The upper Texas coast is one of the most populated areas along the Gulf of Mexico. Three dynamic barriers along this section of coastline (Bolivar Peninsula, Galveston Island, and Follets Island) have a well-documented history of shoreline change. Numerous engineering studies incorporating both sedimentological data and numerical models have been established for this system to understand sediment fluxes. However, rarely have previous studies examined sediment fluxes for the upper Texas coast in light of certain fundamental concepts of coastal geology. Here, we discuss the current theory and understanding of barrier island dynamics from a geologic standpoint as they relate to sediment budgets for the upper Texas coast. From sediment cores, we quantify both shoreface and washover sand fluxes, which previously were not incorporated as sand sinks into sediment budgets for this system. Shoreface sand fluxes represent a sizable portion of the total budget, whereas modern washover sand fluxes are minimal. Until now, a depth of closure (beyond which sediment transport is negligible) of 4 m has typically been used; however, our data suggest a depth of at least 8 m would be more appropriate. We show that the combined upper and lower shoreface has the potential to sequester ~160,000 ± 39,000 m3/y of sand, equaling ~17% of the entire calculated sediment flux and ~37% of the total longshore transport flux for the upper Texas coast, based on previous studies. Therefore, we recommend revised approaches to future sediment budget studies in order to establish more robust analyses. Ultimately, it will be crucial to use both engineering principles and geologic concepts to construct an accurate and realistic scenario for coastal restoration projects.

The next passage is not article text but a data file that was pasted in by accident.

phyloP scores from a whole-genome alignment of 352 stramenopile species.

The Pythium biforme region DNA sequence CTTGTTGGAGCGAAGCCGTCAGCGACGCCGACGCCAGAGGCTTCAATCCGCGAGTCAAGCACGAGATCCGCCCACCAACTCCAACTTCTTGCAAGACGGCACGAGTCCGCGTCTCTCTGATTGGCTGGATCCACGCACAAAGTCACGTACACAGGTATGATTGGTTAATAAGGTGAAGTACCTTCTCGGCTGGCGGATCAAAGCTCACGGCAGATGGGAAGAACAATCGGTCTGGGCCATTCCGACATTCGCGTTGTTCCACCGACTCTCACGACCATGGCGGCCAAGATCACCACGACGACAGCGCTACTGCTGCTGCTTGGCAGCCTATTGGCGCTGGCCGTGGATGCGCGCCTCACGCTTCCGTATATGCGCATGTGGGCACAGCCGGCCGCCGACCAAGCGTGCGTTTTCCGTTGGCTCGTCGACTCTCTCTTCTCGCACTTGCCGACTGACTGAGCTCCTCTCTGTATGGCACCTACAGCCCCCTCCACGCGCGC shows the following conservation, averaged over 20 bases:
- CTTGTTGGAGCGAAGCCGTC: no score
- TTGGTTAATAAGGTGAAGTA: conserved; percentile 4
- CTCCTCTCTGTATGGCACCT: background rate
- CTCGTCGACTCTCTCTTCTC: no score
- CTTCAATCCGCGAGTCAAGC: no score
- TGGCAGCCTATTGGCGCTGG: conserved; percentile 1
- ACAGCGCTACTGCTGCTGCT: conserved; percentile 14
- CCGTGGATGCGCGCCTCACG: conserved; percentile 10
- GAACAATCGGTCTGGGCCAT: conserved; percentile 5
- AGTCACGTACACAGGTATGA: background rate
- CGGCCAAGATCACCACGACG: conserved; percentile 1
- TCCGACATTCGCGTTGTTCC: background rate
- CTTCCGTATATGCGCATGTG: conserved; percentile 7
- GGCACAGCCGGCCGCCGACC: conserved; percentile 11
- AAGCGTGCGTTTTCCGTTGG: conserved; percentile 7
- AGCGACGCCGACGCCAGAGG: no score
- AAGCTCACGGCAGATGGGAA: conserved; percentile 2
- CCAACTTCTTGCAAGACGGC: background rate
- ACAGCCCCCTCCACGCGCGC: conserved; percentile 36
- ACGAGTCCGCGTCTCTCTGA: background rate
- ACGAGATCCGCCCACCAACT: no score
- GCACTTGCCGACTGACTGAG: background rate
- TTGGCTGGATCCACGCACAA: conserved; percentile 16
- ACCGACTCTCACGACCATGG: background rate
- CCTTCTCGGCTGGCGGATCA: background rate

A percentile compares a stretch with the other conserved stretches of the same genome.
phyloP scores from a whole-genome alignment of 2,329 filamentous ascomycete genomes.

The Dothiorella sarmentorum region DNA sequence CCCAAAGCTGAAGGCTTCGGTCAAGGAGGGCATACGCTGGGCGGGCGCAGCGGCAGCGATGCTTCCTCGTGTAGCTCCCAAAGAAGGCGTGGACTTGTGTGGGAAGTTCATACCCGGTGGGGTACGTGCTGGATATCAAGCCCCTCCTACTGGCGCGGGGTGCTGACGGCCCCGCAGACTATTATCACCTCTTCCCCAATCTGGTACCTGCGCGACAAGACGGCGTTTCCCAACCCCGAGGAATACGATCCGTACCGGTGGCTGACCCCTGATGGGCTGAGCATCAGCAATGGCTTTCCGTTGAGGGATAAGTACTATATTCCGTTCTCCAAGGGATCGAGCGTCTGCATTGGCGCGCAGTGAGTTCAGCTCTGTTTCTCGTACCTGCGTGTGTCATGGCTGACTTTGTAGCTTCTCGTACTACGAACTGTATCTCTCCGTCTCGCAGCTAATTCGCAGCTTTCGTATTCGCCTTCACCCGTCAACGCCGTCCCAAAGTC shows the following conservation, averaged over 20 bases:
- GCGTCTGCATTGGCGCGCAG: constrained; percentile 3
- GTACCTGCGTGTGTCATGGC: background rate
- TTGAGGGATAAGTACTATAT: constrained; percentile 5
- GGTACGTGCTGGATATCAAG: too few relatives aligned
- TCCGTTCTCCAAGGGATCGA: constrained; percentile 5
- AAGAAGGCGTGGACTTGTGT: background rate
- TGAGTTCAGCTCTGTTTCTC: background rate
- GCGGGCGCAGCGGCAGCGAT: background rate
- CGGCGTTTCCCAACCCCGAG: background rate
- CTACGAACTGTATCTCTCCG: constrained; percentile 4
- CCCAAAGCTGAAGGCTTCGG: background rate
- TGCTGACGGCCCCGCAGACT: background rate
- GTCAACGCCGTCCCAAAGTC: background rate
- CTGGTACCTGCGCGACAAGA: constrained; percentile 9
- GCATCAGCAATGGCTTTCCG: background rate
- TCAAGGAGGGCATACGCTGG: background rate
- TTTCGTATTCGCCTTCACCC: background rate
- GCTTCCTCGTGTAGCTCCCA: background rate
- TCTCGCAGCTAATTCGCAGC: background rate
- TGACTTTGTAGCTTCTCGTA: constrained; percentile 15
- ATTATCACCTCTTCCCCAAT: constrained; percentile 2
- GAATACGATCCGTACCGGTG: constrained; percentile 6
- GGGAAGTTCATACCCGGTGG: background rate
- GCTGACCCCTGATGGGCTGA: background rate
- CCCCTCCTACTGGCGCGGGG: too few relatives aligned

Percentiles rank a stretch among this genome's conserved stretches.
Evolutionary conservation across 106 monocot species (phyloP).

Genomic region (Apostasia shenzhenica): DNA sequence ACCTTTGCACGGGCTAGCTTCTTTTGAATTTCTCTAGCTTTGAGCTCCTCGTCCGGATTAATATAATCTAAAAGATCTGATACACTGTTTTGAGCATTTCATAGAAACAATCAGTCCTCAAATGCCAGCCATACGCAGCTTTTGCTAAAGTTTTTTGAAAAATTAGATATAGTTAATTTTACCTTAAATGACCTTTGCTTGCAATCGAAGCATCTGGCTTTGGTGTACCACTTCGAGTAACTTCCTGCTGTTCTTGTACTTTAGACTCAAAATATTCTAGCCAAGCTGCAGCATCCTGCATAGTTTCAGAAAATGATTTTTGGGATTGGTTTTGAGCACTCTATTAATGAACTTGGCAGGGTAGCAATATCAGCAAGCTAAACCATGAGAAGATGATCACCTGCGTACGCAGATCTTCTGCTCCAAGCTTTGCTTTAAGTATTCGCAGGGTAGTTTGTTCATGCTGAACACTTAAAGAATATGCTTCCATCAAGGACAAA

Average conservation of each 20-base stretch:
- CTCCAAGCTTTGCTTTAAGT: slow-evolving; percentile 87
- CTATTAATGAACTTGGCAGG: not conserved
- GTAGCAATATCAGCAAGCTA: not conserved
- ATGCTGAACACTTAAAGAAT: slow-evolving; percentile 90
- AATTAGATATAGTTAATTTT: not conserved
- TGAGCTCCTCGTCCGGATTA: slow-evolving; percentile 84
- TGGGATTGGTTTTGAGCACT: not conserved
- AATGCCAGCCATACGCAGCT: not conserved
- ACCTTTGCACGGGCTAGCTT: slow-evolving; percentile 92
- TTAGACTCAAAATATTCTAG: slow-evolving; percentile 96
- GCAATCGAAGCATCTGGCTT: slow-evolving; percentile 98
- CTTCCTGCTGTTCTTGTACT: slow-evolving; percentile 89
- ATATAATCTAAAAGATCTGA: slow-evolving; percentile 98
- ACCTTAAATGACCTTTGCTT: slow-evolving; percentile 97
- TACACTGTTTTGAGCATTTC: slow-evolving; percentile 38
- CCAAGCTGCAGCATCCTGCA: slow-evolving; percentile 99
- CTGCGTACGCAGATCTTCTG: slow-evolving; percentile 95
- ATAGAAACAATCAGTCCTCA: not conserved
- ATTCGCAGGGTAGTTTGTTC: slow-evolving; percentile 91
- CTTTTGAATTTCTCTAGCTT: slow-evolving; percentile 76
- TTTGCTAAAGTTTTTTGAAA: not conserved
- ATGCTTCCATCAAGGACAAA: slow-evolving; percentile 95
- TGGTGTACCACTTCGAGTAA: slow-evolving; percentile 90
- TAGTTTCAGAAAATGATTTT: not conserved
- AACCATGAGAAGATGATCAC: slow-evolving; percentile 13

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Vol. 26 • No. 6